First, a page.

The tweets below feel like more than just an idle mini-rant inspired by the pitiful decision of some state GOPs to cancel their primaries next year. They read like the preamble to a statement about why she has no choice but to challenge Trump for the Republican nomination. Money quote: “It is not a citizen’s job to ‘be loyal’; it is the official’s job to earn our loyalty. And when they cannot, we vote them out of office.”

If she’s getting in, though, it’d be completely out of the blue. I don’t recall seeing a single Fiorina rumor in political media this year.

Am I wrong to read her tweets as a primary hint? Maybe I just have Sanford on the brain.

Actually, as I read it again, that sounds more like the introduction to a third-party run than a primary challenge. “We have no obligation to follow party orthodoxy, whatever it is” plays like a declaration of independence from the GOP, whom she’s accusing of corruption by canceling next year’s elections.

One thing that struck me yesterday about Sanford’s candidacy is how it complements Joe Walsh’s, two components in a broader argument against Trump. Sanford’s covering the policy part of the argument, aiming at Trump over ballooning deficits. Walsh is focusing on the character part, highlighting ways in which Trump is temperamentally unfit. An obvious missing piece in the argument, though, is women: POTUS polls remarkably, even dangerously, poorly among them, he’s facing #MeToo claims of various stripes, and yet the three candidates who’ve jumped in to oppose him in the primaries are all men.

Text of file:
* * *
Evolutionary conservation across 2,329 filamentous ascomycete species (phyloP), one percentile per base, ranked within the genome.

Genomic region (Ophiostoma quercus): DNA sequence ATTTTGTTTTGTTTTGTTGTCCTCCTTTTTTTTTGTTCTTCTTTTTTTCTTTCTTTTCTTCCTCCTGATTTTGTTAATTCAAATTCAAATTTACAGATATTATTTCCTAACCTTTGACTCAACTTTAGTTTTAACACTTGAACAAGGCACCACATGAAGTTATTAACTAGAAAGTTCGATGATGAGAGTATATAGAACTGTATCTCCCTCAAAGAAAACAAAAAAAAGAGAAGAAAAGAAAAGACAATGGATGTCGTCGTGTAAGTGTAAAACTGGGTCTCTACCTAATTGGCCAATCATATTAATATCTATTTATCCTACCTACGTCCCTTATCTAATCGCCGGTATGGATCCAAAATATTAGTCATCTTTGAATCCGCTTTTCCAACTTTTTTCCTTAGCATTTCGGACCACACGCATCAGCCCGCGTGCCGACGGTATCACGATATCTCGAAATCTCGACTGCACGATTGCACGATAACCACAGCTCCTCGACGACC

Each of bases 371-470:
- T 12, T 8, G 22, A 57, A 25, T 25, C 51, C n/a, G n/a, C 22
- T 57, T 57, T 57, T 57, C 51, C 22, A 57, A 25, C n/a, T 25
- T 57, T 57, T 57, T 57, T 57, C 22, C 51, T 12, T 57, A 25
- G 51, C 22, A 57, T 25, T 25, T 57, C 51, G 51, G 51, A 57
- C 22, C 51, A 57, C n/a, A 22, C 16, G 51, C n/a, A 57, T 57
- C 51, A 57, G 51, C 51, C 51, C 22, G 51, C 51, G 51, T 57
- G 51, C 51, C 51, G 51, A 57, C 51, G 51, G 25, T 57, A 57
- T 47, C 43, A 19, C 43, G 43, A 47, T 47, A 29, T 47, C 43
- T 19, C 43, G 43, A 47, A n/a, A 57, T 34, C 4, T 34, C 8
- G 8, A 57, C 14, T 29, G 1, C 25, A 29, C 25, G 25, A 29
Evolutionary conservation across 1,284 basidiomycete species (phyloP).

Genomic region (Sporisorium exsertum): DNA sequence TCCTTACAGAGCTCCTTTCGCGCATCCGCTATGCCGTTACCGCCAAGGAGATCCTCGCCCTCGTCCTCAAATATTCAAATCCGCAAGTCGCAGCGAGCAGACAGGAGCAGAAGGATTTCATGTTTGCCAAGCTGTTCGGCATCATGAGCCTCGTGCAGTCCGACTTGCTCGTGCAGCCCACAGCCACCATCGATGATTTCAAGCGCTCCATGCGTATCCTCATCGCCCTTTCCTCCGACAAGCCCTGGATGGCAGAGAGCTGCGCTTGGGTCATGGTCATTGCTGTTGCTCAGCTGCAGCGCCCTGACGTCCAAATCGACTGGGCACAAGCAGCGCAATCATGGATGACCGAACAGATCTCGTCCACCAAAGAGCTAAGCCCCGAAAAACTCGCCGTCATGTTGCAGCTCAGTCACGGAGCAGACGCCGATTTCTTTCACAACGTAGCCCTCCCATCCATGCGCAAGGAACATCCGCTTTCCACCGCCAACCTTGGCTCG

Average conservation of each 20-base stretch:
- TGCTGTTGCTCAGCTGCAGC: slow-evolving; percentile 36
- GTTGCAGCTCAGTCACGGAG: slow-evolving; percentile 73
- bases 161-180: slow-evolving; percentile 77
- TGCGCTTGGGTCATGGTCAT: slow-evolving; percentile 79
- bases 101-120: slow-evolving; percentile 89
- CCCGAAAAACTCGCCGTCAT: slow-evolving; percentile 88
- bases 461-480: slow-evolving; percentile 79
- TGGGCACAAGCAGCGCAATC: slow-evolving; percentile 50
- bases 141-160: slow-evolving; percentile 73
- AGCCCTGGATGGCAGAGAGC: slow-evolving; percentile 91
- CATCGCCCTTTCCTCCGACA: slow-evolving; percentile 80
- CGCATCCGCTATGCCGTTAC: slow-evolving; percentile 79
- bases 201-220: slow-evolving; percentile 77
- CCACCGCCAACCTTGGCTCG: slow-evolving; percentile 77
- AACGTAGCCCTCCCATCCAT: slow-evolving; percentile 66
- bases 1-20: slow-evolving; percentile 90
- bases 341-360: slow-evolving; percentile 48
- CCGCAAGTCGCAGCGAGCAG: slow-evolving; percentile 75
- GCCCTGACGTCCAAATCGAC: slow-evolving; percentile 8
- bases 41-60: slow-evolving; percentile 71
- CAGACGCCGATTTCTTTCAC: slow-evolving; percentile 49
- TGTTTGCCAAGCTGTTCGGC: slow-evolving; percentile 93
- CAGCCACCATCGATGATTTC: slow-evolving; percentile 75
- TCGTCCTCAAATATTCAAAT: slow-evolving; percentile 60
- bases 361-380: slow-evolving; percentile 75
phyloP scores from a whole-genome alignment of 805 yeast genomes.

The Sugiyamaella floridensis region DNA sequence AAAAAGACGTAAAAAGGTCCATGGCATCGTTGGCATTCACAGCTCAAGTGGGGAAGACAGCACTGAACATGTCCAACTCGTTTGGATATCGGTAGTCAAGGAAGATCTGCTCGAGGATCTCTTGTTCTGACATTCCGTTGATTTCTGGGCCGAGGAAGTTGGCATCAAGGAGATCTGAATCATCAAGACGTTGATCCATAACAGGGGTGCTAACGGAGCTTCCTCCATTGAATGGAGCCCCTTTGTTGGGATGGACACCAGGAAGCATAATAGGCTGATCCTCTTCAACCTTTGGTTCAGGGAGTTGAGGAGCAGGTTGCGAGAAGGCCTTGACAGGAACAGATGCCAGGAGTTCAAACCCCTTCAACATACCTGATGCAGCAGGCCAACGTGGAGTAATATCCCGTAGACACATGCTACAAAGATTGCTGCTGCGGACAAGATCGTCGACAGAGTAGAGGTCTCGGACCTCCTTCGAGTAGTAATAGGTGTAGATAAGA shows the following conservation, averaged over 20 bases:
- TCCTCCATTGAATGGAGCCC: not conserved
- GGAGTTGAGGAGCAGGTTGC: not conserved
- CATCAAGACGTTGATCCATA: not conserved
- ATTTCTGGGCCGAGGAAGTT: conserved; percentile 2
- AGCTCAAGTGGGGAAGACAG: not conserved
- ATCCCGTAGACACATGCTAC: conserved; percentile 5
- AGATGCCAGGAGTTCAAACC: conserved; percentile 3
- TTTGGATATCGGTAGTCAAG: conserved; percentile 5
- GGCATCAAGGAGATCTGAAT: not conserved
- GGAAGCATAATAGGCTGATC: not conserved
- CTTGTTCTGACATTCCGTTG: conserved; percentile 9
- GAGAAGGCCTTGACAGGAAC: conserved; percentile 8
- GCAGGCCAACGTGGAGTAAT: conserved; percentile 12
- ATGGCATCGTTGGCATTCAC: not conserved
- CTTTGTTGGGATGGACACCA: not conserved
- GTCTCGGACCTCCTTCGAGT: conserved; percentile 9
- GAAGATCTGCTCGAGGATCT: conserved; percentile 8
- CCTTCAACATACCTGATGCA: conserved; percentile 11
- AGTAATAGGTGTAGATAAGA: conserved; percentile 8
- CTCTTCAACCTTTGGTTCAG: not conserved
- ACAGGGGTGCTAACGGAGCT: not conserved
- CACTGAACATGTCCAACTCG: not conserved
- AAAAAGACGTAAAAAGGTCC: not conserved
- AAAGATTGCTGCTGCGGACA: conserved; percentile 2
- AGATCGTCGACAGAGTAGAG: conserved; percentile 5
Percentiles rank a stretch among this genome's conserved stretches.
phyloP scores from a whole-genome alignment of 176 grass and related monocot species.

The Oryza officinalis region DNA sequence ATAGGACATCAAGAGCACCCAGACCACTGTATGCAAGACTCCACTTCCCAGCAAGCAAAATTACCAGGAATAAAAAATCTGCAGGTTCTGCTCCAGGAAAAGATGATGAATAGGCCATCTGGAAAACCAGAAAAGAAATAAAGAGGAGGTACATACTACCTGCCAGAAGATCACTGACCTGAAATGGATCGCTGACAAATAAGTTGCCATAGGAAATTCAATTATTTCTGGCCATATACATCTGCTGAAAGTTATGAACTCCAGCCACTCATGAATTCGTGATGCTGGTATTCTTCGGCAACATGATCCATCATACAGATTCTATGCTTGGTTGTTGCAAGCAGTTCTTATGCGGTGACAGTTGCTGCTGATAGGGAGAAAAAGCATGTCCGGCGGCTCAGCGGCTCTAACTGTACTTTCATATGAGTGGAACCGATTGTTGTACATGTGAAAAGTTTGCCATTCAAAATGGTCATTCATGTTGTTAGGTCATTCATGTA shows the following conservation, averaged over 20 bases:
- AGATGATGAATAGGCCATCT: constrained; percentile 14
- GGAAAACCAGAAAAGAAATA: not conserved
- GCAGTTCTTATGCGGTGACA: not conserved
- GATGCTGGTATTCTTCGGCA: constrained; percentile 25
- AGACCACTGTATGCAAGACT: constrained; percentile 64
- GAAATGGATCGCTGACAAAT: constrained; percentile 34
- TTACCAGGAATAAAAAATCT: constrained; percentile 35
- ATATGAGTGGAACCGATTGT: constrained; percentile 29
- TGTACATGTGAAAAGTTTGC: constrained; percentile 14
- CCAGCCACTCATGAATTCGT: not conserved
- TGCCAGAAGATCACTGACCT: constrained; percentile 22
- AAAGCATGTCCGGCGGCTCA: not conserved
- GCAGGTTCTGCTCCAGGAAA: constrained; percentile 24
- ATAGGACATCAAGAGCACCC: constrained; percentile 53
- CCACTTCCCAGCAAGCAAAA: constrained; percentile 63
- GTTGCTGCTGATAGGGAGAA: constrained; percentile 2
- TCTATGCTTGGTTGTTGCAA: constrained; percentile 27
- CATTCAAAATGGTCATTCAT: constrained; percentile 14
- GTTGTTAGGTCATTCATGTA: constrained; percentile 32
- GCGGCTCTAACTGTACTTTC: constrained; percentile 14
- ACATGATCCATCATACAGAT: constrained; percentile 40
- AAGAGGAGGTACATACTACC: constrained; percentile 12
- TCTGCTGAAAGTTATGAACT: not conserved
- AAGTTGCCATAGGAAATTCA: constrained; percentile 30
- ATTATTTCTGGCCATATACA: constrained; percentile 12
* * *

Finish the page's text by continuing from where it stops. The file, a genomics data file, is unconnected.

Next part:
Maybe Fiorina sees an opening as a female voice speaking out against Trump, especially as a third-party candidate:

Those are some mind-boggling gender gaps among white voters. White male college grads are net -5 on Trump while white female college grads are … -33. Among Trump’s core base of whites without a college degree, he’s +45 with men and -6 among women. No joke — a 51-point gap. Nor is this the only poll this summer showing abysmal numbers for him among women. Back in June, The Hill found that 62 percent of women said they were unlikely to vote for POTUS in 2020.

Maybe Fiorina’s reading that data and thinking there’s room for a pro-business center-right woman critic of Trump as an independent candidate next year. Trump’s campaign is desperate to improve his standing with suburban women, the same group that killed the GOP in House elections last fall and nearly handed a Senate seat in Texas to Beto O’Rourke. That’s exactly whom Fiorina would pitch herself to — better-educated white women, just like herself, who find Trump personally obnoxious but also don’t want to end up as piggy banks for President Warren’s social engineering program. Whether Fiorina would pull more votes from Trump or from his opponent if she ran third-party is unclear, but she’s been eager to make a splash in politics for years with little success. A campaign aimed at suburban women would make her a factor in 2020, particularly if she lines up some real money. Trump would need to be careful in how he attacks her too; no doubt some of his choicer lines about women generally and Fiorina in particular will be featured in her attacks against him.

Even if she’s only a three-percent candidate backed by centrists who loathe both nominees, that’s an important three percent.

Exit question: Am I reading too much into her tweets? She has nothing to lose by running as an independent (certainly there’s no future for a Fiorina-type candidate in the post-Trump GOP), she can potentially have an impact, and she’d fill an interesting niche as the only prominent woman candidate if Democrats end up nominating Biden or Bernie. Why not?